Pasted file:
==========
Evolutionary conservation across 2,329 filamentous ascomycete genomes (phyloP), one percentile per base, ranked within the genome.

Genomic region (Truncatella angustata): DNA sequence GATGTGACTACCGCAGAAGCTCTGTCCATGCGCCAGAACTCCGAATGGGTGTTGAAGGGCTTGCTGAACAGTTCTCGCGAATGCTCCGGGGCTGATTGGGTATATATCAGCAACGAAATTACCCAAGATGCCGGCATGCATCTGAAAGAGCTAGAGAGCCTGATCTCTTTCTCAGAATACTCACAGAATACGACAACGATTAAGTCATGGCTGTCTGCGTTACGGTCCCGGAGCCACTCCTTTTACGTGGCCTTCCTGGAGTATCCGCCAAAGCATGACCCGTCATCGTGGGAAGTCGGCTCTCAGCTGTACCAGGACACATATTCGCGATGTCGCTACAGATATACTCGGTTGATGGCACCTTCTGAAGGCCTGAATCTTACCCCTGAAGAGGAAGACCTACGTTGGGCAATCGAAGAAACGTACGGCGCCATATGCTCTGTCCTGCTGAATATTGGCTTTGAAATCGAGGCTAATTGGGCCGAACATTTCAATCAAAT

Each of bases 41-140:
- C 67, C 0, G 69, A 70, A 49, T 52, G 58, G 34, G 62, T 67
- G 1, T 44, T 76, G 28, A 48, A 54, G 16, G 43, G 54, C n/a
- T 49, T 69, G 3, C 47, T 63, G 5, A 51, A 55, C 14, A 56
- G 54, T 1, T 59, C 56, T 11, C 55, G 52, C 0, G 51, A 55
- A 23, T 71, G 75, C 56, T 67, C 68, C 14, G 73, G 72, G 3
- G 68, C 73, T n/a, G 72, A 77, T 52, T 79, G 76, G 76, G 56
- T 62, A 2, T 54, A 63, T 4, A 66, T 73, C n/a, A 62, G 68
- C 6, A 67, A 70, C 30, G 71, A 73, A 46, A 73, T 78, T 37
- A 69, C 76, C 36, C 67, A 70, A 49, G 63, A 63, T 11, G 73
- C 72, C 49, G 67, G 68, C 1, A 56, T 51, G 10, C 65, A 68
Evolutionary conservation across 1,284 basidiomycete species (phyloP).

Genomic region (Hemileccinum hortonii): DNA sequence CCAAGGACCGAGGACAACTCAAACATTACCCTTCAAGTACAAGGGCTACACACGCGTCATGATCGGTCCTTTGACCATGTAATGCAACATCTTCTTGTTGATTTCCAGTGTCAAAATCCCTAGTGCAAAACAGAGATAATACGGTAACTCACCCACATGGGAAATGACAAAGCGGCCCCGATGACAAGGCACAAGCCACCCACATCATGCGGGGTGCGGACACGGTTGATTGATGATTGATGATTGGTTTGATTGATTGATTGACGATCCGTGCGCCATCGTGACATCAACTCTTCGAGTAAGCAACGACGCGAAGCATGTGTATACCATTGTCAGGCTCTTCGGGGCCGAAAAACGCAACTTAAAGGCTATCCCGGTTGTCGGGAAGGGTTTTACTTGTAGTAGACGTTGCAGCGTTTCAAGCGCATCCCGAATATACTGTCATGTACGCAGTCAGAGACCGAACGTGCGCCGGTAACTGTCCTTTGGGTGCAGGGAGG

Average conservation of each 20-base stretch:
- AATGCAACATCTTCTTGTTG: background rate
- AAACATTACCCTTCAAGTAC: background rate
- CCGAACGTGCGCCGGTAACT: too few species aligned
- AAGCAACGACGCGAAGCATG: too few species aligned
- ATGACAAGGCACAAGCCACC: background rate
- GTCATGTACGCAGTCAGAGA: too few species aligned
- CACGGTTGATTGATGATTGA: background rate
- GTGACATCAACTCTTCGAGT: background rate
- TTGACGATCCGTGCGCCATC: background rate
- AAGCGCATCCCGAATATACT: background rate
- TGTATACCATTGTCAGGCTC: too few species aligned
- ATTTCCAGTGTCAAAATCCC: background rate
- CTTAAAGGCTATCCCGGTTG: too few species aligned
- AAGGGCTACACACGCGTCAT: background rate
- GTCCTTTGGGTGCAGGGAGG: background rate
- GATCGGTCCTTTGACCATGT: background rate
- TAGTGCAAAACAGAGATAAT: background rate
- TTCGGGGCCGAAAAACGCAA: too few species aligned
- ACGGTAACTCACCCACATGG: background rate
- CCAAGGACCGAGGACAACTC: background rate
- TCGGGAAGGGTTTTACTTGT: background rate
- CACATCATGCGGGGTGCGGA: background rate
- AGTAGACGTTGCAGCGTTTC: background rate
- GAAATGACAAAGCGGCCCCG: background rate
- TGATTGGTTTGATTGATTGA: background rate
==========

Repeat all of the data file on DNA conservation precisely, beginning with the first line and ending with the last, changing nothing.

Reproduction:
Evolutionary conservation across 2,329 filamentous ascomycete genomes (phyloP), one percentile per base, ranked within the genome.

Genomic region (Truncatella angustata): DNA sequence GATGTGACTACCGCAGAAGCTCTGTCCATGCGCCAGAACTCCGAATGGGTGTTGAAGGGCTTGCTGAACAGTTCTCGCGAATGCTCCGGGGCTGATTGGGTATATATCAGCAACGAAATTACCCAAGATGCCGGCATGCATCTGAAAGAGCTAGAGAGCCTGATCTCTTTCTCAGAATACTCACAGAATACGACAACGATTAAGTCATGGCTGTCTGCGTTACGGTCCCGGAGCCACTCCTTTTACGTGGCCTTCCTGGAGTATCCGCCAAAGCATGACCCGTCATCGTGGGAAGTCGGCTCTCAGCTGTACCAGGACACATATTCGCGATGTCGCTACAGATATACTCGGTTGATGGCACCTTCTGAAGGCCTGAATCTTACCCCTGAAGAGGAAGACCTACGTTGGGCAATCGAAGAAACGTACGGCGCCATATGCTCTGTCCTGCTGAATATTGGCTTTGAAATCGAGGCTAATTGGGCCGAACATTTCAATCAAAT

Each of bases 41-140:
- C 67, C 0, G 69, A 70, A 49, T 52, G 58, G 34, G 62, T 67
- G 1, T 44, T 76, G 28, A 48, A 54, G 16, G 43, G 54, C n/a
- T 49, T 69, G 3, C 47, T 63, G 5, A 51, A 55, C 14, A 56
- G 54, T 1, T 59, C 56, T 11, C 55, G 52, C 0, G 51, A 55
- A 23, T 71, G 75, C 56, T 67, C 68, C 14, G 73, G 72, G 3
- G 68, C 73, T n/a, G 72, A 77, T 52, T 79, G 76, G 76, G 56
- T 62, A 2, T 54, A 63, T 4, A 66, T 73, C n/a, A 62, G 68
- C 6, A 67, A 70, C 30, G 71, A 73, A 46, A 73, T 78, T 37
- A 69, C 76, C 36, C 67, A 70, A 49, G 63, A 63, T 11, G 73
- C 72, C 49, G 67, G 68, C 1, A 56, T 51, G 10, C 65, A 68
Evolutionary conservation across 1,284 basidiomycete species (phyloP).

Genomic region (Hemileccinum hortonii): DNA sequence CCAAGGACCGAGGACAACTCAAACATTACCCTTCAAGTACAAGGGCTACACACGCGTCATGATCGGTCCTTTGACCATGTAATGCAACATCTTCTTGTTGATTTCCAGTGTCAAAATCCCTAGTGCAAAACAGAGATAATACGGTAACTCACCCACATGGGAAATGACAAAGCGGCCCCGATGACAAGGCACAAGCCACCCACATCATGCGGGGTGCGGACACGGTTGATTGATGATTGATGATTGGTTTGATTGATTGATTGACGATCCGTGCGCCATCGTGACATCAACTCTTCGAGTAAGCAACGACGCGAAGCATGTGTATACCATTGTCAGGCTCTTCGGGGCCGAAAAACGCAACTTAAAGGCTATCCCGGTTGTCGGGAAGGGTTTTACTTGTAGTAGACGTTGCAGCGTTTCAAGCGCATCCCGAATATACTGTCATGTACGCAGTCAGAGACCGAACGTGCGCCGGTAACTGTCCTTTGGGTGCAGGGAGG

Average conservation of each 20-base stretch:
- AATGCAACATCTTCTTGTTG: background rate
- AAACATTACCCTTCAAGTAC: background rate
- CCGAACGTGCGCCGGTAACT: too few species aligned
- AAGCAACGACGCGAAGCATG: too few species aligned
- ATGACAAGGCACAAGCCACC: background rate
- GTCATGTACGCAGTCAGAGA: too few species aligned
- CACGGTTGATTGATGATTGA: background rate
- GTGACATCAACTCTTCGAGT: background rate
- TTGACGATCCGTGCGCCATC: background rate
- AAGCGCATCCCGAATATACT: background rate
- TGTATACCATTGTCAGGCTC: too few species aligned
- ATTTCCAGTGTCAAAATCCC: background rate
- CTTAAAGGCTATCCCGGTTG: too few species aligned
- AAGGGCTACACACGCGTCAT: background rate
- GTCCTTTGGGTGCAGGGAGG: background rate
- GATCGGTCCTTTGACCATGT: background rate
- TAGTGCAAAACAGAGATAAT: background rate
- TTCGGGGCCGAAAAACGCAA: too few species aligned
- ACGGTAACTCACCCACATGG: background rate
- CCAAGGACCGAGGACAACTC: background rate
- TCGGGAAGGGTTTTACTTGT: background rate
- CACATCATGCGGGGTGCGGA: background rate
- AGTAGACGTTGCAGCGTTTC: background rate
- GAAATGACAAAGCGGCCCCG: background rate
- TGATTGGTTTGATTGATTGA: background rate